You are a woman of the world, having lived in many different places and being exposed to different cultures. Can you tell us a bit about your early life and how that shaped who you are now? When did you become interested in Science?
I faced many challenges during my upbringing that shaped the person I am today. I was born in China, but I moved to Canada with my parents when I was seven years old, initially to Toronto then to francophone Montréal, Québec. These were extremely difficult times. In addition to being uprooted as first-generation immigrants, we did not speak French and struggled to find a community. My parents grew up in the 60s during the communist regime, when food was scarce and rationed by the government. Eventually, the country opened up in the 80s and 90s, which led them to immigrate and seek better opportunities. However, our early years in Canada were not easy ones. My mom was an accountant and my father was an electronics engineer, but they could not find equivalent positions in Canada. Instead, they worked as shop keepers, hotel maid, factory line worker. I knew from a very early age that access to education and a strong work ethic were key to socioeconomic mobility. We lived in Canada for six years, then moved to Pennsylvania, US, for five years.
During my secondary education in the US, I became very interested in biology and medicine. My favourite course was zoology, where we dissected octopuses, cats, sharks, pigeons, snakes – you name it! To this day, I still remember a competition where the winning team would be the one who stretched the longest cat intestine. I think that’s when I knew I would really like to be a surgeon. We also won, with our cat intestine measuring 2.68 m long.
After high school, I wanted to form my own identity. By this time, I had lived in three countries, moved over eight times, and developed a love for science. I chose to pursue an undergraduate degree in neuroscience to become a doctor. Little did I know that this would lead me to pursue research at Oxford and Cambridge in the UK.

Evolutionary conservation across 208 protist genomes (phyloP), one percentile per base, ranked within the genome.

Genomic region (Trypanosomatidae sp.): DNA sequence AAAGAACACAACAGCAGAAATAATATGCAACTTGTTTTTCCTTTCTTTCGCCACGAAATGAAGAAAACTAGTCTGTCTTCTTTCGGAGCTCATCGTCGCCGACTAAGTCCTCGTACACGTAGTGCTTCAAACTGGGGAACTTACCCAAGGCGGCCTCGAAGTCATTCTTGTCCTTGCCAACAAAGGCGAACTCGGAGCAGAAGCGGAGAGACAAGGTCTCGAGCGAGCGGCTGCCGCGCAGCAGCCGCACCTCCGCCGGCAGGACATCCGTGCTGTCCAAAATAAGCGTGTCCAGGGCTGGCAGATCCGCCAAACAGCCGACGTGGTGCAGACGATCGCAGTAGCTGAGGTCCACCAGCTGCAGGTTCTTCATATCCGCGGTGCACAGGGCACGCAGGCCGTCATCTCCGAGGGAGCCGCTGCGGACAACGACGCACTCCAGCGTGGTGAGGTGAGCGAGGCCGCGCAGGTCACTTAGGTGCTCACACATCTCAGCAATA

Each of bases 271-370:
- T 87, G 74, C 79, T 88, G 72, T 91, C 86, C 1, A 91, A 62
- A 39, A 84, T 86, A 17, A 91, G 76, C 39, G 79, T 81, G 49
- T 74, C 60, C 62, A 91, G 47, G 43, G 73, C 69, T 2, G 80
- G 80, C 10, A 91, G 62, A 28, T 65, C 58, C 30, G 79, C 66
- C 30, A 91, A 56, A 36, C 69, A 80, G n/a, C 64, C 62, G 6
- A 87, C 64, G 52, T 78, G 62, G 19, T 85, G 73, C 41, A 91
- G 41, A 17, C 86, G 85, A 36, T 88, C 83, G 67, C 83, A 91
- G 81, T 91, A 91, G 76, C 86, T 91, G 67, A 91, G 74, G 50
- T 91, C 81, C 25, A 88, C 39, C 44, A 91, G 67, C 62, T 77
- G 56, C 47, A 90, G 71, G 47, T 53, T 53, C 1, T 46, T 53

So, how did you end up in the UK?
I lived five years in Pennsylvania in the small university town of State College, where the environment was, unbeknownst to me at the time, very competitive. Most of my friends’ parents were university professors. This environment pushed me to go further and develop myself. My peers were conducting summer research internships during high school, and so I decided to try it out. My first research experience was at Pennsylvania State University working on deciphering the structure of histones the summer after my high school graduation.
The year after, I attended Pomona College in California on a full scholarship. I was a pre-medical student, majoring in neuroscience and minoring in chemistry. Throughout my time at Pomona, I completed several summer internships, including evolutionary immunology at Caltech, infectious diseases at UCLA Harbor Medical Center, developmental neurobiology at Pomona, and neuroscience at Harvard Medical School. From these experiences, I knew I wanted a career in neuroscience research and medicine. During my third year, I had the wonderful opportunity of studying at the University of Oxford St. Edmund Hall and working part-time as a research assistant in the structural biology department on proteins involved in synaptic formation.
From studying in the UK, I knew that the University of Cambridge had a strong programme in neuroscience, so I decided to move back to the UK for my MPhil in Medical Sciences at the Department of Clinical Neurosciences and Downing College. I started a PhD right after that at the Cambridge Stem Cell Institute on a Gates Scholarship. My current research focuses on adulthood brain plasticity and how neuronal activity influences myelin plasticity and remodelling. My serendipitous allocation to Girton College came to play a central role during my graduate studies. Girton College pioneered higher education for women and champions equal access. During my PhD, I served as president of the graduate student body (MCR – Middle Combination Room) at Girton College for two years. In many ways, this spirit of the college inspired me to found my social venture.